The Gentleman's Magazine, Volume 253

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Bradbury, Evans, 1882 - Books and bookselling

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Page 307 - ART thou the bird whom Man loves best, The pious bird with the scarlet breast, Our little English Robin ; The bird that comes about our doors When Autumn winds are sobbing...
Page 571 - That fill the haunted chambers of the Night, Like some old poet's rhymes. From the cool cisterns of the midnight air, My spirit drank repose; The fountain of perpetual peace flows there, — From those deep cisterns flows.
Page 582 - All things had put their evil nature off: I cannot tell my joy, when o'er a lake Upon a drooping bough with nightshade twined, I saw two azure halcyons clinging downward And thinning one bright bunch of amber berries...
Page 676 - ACT V. SCENE I.— Mantua. A Street. Enter ROMEO. Rom. If I may trust the flattering eye of sleep, My dreams presage some joyful news at hand : My bosom's lord sits lightly in his throne; And, all this day, an unaccustom'd spirit Lifts me above the ground with cheerful thoughts.
Page 672 - As, supperless to bed they must retire, And couch supine their beauties, lily white; Nor look behind, nor sideways, but require Of Heaven with upward eyes for all that they desire.
Page 591 - ... heart aches, and a drowsy numbness pains My sense, as though of hemlock I had drunk, Or emptied some dull opiate to the drains One minute past, and Lethe-wards had sunk: "Tis not through envy of thy happy lot, But being too happy in thine happiness — That thou, light-winged Dryad of the trees, In some melodious plot Of beechen green, and shadows numberless, Singest of summer in full-throated ease.
Page 215 - So that if the invention of the ship was thought so noble, which carrieth riches and commodities from place to place, and consociateth the most remote regions in participation of their fruits, how much more are letters to be magnified, which as ships pass through the vast seas of time, and make ages so distant to participate of the wisdom, illuminations, and inventions, the one of the other?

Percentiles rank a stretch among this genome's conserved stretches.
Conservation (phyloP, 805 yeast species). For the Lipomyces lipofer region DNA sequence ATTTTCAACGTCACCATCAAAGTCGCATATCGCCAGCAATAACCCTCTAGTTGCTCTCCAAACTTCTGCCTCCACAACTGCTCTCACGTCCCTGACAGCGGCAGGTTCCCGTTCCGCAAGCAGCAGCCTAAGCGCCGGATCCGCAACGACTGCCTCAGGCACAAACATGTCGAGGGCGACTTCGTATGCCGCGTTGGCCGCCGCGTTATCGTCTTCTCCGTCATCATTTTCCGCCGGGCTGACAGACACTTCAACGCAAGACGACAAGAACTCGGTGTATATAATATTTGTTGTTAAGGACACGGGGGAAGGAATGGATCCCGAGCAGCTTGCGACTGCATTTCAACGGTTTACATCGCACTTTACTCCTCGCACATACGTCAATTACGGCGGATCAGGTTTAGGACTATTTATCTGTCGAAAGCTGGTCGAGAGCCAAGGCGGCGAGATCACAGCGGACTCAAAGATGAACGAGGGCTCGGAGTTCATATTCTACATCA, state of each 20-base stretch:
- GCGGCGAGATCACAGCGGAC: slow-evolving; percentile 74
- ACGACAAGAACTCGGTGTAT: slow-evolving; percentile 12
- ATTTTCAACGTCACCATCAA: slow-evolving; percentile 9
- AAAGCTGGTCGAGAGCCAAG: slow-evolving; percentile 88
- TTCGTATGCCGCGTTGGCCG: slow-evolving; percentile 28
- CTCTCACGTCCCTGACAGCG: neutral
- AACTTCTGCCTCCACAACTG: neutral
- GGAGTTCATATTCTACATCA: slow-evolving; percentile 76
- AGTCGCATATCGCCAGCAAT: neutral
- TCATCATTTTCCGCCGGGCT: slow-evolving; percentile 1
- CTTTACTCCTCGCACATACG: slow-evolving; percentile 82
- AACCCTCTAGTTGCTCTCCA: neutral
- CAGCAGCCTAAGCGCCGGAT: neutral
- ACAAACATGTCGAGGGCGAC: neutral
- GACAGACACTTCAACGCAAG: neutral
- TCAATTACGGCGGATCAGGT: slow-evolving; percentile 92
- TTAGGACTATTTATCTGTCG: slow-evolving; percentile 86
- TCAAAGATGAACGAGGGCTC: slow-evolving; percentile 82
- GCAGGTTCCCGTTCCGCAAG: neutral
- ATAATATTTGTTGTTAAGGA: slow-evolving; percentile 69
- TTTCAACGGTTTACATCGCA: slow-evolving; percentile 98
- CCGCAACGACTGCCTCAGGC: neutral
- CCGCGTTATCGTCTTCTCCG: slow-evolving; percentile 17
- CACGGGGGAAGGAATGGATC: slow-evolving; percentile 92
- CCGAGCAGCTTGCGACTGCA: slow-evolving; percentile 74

Page 595 - ... in their choice of words. The writer wonders what the coachman or the hunter values in riding, in horses and dogs. It is not superficial qualities. When you talk with him he holds these at as slight a rate as you. His worship is sympathetic ; he has no definitions, but he is commanded in nature by the living power which he feels to be there present. No imitation or playing of these things would content him ; he loves the earnest of the north wind, of rain, of stone and wood and iron.
Page 593 - I could not possibly give you one of the "arguments " you cruelly hint at, on which any doctrine of mine stands ; for I do not know what arguments are in reference to any expression of a thought. I delight in telling what I think ; but if you ask me how I dare say so, or why it is so, I am the most helpless of mortal men.
Page 593 - So that, in the present droll posture of my affairs, when I see myself suddenly raised into the importance of a heretic, I am very uneasy when I advert to the supposed duties of such a personage, who is to make good his thesis against all comers. "I certainly shall do no such thing. I shall read what you and other good men write, as I have always done, — glad when you speak my thoughts, and skipping the page that has nothing for me. I shall go on, just as before, seeing whatever I can, and telling...

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